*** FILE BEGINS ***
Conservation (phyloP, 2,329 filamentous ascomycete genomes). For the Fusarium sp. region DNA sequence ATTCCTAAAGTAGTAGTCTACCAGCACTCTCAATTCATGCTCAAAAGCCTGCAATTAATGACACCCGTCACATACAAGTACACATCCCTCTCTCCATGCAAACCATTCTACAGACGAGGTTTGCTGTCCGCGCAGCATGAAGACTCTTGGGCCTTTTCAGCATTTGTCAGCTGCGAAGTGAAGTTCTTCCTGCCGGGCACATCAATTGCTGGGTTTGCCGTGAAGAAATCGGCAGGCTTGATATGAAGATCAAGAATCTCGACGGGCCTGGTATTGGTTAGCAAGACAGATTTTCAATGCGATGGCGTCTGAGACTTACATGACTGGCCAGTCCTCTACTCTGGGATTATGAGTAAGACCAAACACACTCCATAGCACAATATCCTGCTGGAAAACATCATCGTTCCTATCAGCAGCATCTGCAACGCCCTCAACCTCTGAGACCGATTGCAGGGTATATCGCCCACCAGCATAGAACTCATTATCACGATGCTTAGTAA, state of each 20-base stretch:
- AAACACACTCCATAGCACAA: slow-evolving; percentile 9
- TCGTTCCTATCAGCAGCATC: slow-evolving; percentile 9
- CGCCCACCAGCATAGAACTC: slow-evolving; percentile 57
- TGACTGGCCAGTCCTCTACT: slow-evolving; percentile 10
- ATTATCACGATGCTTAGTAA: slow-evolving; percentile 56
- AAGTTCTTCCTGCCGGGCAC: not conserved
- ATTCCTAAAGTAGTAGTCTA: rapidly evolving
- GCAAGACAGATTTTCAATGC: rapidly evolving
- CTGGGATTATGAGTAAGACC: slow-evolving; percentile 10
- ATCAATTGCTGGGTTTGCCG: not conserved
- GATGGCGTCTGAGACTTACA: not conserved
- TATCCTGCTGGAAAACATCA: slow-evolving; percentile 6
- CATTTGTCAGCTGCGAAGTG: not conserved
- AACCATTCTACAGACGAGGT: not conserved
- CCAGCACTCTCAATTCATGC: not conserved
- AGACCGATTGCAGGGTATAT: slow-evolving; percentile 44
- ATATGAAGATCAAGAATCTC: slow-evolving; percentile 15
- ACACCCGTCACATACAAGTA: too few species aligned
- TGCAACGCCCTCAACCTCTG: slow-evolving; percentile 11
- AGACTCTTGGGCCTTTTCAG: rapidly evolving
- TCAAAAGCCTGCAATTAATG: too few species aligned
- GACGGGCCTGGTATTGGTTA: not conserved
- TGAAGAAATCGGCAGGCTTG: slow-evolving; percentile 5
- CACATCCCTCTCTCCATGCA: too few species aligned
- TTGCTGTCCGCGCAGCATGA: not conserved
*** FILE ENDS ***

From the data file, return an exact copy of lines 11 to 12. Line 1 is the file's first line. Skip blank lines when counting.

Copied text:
- ATCAATTGCTGGGTTTGCCG: not conserved
- GATGGCGTCTGAGACTTACA: not conserved